Bryozoan colonies were grown at a site in the Tyrrhenian Sea (Italy) where natural emissions of carbon dioxide associated with volcanic activity lower seawater pH to 7.76, simulating levels of ocean acidification predicted for the end of the 21st century. The colonies showed impaired growth and had fewer defensive polymorphs. In addition, corrosion of the skeleton was observed in both new and old zooids, and feeding zooids were slightly smaller but had larger orifices. This study corroborates that ocean acidification may promote the dissolving of carbonate skeletons, and it suggests that bryozoan colonies may respond to ocean acidification by adjusting the proportions of different types of zooids that they produce.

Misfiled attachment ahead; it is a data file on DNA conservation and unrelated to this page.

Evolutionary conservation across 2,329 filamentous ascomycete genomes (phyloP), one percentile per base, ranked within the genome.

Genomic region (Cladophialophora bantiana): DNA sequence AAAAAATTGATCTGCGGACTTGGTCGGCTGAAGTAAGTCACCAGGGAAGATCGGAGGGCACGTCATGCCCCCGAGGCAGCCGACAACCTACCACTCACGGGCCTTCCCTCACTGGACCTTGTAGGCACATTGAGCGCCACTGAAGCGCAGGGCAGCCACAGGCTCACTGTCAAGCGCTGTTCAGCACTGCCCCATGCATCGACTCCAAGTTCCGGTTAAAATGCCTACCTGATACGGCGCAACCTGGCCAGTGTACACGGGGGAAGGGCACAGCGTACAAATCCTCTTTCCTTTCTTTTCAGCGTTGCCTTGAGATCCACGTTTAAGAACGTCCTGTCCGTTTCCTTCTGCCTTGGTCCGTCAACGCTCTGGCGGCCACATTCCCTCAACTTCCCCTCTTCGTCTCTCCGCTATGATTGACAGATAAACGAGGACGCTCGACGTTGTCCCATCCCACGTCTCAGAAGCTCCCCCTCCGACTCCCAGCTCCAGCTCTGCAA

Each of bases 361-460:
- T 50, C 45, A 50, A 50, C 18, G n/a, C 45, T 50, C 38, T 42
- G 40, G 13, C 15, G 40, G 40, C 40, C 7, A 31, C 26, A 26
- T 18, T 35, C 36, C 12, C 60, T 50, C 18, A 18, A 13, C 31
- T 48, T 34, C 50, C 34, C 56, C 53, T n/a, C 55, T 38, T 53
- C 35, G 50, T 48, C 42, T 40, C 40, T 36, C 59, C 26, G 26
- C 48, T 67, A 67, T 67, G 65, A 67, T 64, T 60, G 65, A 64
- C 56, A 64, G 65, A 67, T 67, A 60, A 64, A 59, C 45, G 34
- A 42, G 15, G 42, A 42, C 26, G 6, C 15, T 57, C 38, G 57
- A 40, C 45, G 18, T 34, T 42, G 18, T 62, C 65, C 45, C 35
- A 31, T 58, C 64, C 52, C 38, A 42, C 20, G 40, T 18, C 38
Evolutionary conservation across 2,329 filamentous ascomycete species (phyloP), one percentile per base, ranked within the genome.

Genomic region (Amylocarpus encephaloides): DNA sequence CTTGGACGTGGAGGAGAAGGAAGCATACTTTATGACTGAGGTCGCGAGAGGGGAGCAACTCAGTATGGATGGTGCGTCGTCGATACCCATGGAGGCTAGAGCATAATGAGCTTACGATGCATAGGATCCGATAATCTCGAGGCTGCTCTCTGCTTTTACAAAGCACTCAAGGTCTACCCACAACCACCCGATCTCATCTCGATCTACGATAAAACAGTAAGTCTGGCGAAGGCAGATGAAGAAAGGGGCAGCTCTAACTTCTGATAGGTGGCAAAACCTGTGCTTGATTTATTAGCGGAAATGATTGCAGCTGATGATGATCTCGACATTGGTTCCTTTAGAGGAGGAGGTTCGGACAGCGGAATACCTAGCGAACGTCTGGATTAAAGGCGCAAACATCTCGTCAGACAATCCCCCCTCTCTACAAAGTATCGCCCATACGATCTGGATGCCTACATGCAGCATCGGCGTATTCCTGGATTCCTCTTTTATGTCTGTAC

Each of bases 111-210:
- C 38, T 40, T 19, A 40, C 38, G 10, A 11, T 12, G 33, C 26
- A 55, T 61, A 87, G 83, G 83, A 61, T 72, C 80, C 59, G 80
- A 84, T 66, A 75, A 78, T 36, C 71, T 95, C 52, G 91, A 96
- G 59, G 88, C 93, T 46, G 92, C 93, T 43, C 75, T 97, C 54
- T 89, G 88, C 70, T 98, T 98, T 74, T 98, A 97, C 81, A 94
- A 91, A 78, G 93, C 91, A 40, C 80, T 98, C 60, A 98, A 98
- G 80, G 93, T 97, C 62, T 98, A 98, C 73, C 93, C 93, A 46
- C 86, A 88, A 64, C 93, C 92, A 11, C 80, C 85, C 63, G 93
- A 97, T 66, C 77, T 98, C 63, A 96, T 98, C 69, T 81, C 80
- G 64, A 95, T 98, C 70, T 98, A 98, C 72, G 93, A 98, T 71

Skeletal alterations and polymorphism in a Mediterranean bryozan at natural CO2 vents.
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